Choosing The Best Soil For Pilea Peperomioides
Updated: Nov 12, 2020
Here at the Pilea headquarters, we make it our mission to help plant aficionados care for their beloved “pass-it-on” plants. And one common question we often get from our readers is, “How do I choose the best soil for my Pilea Peperomioides?”
We get it! We understand why this might be confusing. With so many factors to take into consideration when it comes to healthy soil - PH, composition, nutrients, drainage - making the right choice may seem like an overwhelming task.
Here’s a simpler way to look at it - good potting soil should accomplish three basic requirements: hold just enough water for the roots to absorb, provide good nutrients for the plant, and allow the roots to access oxygen. Keeping these requirements in mind, we did some digging to present you with reliable information from trustworthy sources.
Here are four things you should keep in mind to help you choose the best soil for your Pilea!
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1. The soil composition for your Pilea matters
You should know that most potting mixes sold in bags for houseplant use are peat-based. Peat is a fibrous material that forms when mosses and other living material decompose in peat bogs. The advantage of using a peat-based potting mix is that it is lightweight and affordable. Peat is also good at holding moisture and providing your houseplants with an acidic growing environment.
However, the problem with peat-based mixes is that peat decomposes quickly. In the process, it becomes compacted, deprives the roots of oxygen, and restrains their access to water.
One way to prevent these issues from affecting your Pilea is to mix your own potting medium, which brings us to our second tip.
2. You can make your own Pilea potting mix
If you notice that the potting mix available in your local area is not cutting it, and your plants are not adjusting well a few weeks after repotting, then you can buy the necessary ingredients separately and mix your own growing medium.
Perlite looks like tiny white foam pellets. In fact, it is heat-puffed volcanic glass, and it’s often included in bags of potting mix to help keep it light and prevent it from becoming compacted. Perlite itself does not contain any nutrients, so it’s best to keep it under twenty percent of your potting mix.
Coco coir, a by-product of processing coconut fiber, is the outer husk of the coconut. Two of the main benefits of using coconut coir are the fact that it’s lightweight and has good water retention. You can use it as an addition to your potting mix, but keep it under twenty percent of the total as coco coir does not contain any nutrients.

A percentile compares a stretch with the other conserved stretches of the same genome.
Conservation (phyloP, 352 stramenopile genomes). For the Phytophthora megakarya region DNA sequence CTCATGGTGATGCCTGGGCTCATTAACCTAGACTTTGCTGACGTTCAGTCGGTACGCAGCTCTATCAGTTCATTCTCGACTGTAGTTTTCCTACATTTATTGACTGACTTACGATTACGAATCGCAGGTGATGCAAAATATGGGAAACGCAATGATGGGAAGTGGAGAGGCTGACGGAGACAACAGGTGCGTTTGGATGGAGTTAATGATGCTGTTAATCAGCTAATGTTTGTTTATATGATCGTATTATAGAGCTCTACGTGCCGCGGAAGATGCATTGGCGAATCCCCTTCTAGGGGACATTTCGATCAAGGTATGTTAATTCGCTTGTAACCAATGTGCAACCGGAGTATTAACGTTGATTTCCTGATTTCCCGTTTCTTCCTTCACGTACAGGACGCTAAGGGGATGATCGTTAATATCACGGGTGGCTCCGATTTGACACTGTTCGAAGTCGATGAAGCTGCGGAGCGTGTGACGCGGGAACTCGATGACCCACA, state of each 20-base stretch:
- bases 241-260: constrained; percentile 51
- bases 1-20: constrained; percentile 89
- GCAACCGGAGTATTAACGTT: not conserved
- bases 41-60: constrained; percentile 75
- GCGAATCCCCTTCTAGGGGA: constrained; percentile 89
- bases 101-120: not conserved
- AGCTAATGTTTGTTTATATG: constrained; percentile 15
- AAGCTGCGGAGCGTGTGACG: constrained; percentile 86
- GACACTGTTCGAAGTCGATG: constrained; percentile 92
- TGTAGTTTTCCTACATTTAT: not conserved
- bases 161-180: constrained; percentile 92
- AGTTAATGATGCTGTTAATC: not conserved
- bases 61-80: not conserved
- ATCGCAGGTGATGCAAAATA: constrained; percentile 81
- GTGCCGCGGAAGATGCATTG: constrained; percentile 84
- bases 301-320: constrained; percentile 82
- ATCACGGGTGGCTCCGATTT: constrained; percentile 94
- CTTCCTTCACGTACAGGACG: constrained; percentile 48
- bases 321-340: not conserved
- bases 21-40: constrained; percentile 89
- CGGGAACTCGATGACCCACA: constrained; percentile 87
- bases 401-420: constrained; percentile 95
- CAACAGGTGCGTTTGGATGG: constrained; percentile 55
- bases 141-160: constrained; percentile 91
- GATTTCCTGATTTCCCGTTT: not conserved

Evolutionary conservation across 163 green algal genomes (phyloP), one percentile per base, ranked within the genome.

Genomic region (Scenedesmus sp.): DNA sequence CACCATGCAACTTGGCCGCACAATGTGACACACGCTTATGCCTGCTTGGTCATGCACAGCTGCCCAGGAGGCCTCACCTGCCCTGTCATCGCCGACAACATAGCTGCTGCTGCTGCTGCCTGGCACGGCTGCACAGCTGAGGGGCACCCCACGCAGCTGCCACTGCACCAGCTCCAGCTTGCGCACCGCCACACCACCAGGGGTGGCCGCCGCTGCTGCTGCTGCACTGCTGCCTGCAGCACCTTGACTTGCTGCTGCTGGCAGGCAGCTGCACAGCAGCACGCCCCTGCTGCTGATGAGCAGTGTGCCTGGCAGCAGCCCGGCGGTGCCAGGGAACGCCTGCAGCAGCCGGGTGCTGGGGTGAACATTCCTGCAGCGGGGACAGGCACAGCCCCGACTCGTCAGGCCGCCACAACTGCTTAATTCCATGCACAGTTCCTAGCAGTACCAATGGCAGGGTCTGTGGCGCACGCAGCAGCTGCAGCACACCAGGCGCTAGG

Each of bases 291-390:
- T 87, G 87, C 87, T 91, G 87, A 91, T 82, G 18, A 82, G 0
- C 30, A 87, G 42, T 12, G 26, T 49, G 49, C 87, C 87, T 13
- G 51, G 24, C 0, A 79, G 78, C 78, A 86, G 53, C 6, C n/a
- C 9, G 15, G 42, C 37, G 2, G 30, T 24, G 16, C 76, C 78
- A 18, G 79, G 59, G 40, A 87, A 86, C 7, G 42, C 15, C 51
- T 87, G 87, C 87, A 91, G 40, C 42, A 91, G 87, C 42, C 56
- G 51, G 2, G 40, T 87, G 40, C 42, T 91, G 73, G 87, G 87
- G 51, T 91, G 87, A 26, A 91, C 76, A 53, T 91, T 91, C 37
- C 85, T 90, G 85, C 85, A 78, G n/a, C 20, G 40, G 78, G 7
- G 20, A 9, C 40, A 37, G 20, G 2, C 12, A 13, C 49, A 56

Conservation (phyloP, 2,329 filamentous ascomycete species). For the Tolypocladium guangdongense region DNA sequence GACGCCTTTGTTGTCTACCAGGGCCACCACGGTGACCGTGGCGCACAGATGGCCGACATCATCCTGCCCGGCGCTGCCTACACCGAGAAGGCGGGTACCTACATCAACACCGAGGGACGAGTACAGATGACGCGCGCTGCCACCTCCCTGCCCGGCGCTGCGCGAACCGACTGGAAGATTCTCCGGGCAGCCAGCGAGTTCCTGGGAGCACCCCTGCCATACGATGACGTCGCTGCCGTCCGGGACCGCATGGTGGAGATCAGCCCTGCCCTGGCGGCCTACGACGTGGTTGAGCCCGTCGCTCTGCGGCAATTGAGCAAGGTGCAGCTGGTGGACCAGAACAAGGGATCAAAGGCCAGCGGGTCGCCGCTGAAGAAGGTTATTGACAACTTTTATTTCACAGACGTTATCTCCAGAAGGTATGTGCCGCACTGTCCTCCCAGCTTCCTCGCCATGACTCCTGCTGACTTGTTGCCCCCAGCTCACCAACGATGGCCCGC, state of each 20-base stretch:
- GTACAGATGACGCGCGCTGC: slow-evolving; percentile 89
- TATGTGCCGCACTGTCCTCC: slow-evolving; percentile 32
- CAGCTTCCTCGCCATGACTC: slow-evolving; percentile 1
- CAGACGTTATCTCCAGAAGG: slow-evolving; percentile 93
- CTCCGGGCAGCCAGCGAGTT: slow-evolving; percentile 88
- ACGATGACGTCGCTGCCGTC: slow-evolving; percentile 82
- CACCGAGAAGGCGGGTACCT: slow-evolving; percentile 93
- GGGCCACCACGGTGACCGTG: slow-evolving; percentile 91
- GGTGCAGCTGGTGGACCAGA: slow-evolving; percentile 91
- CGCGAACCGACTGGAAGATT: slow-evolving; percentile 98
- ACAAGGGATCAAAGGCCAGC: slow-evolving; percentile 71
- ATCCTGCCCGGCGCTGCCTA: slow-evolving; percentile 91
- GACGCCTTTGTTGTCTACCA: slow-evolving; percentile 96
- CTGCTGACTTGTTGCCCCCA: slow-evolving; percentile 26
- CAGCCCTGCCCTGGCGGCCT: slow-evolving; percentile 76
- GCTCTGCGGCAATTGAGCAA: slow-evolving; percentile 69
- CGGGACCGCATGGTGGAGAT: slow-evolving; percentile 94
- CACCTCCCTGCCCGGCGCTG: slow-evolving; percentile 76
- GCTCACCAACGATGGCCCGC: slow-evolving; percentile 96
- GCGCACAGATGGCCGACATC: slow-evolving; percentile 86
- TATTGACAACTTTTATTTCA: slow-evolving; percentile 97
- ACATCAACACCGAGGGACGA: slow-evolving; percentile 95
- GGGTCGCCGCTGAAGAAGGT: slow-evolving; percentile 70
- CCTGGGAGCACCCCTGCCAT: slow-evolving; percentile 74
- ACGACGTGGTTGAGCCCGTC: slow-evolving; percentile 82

To get an evenly distributed blend, you should mix these elements in a bowl or a bucket before you add them to your planter. The mix we usually use with our Pilea plants is coco peat fiber or peat moss, and a small portion of perlite (one part perlite to nine parts soil).
3. Repot your Pilea about once a year.
The truth is that no matter how good your potting mix is, it will become compacted and depleted of nutrients after about a year. You can’t expect the soil to remain nutrient-rich and nourishing forever. And yes, this still applies if you fertilize your Pilea.
Repotting is an important part of keeping healthy Pilea plants, and there’s no way around it. It’s also a good occasion to notice whether you need to make any changes in the type of potting mix that you use or the size of your pot. If your Pilea has become root-bound, then that’s a sign that it needs an upgrade.
4. Get to know your Pilea plant (but also know yourself).
When it comes to plant parenthood, we have to walk the fine line of bringing our houseplants’ preferences in harmony with our tendencies.
Pilea plants are sensitive to overwatering - they don’t like soggy roots and they need good drainage. If you absolutely can’t help yourself from overwatering, then choose a potting soil that goes against that tendency - something with more perlite, for instance.
On the other hand, if you often forget to water your Pilea, plant it in soil that’s heavier in coconut coir and peat - two media that improve water retention. Some soil mixes drain and dry out faster than others, depending on factors such as the amount of light the plant and the pot receive, room temperature and humidity, how fast your Pilea grows and propagates, and the porosity of your pot. (For example, terracotta pots will dry faster than glazed pots, no matter what potting mix you use.)
Generally, it's a good idea to experiment with a few combinations of soil and soilless elements until you find the right one for your Pilea.
Also, don’t forget that potting soil also needs good aeration, so have a look at this guide to learn how to aerate the soil properly.
Quick disclaimer: potting soil and potting mix are not the same thing, even though the terms might be used interchangeably on commercially-available products. Potting mix - the one you usually buy from garden centers for your houseplants - is technically soil-less. For this to be considered soil, it would have to contain minerals and humus, which most potting mixes don’t. However, unless you’re talking to a Master Gardener, you’re probably safe to use the word “soil” to refer to potting mix. We don’t want to be pedantic, and we certainly don’t want to confuse plantkeepers with complicated jargon. That’s why we want to clarify that when we use the word “soil” in our posts, we are referring to the potting mix used for growing houseplants in pots!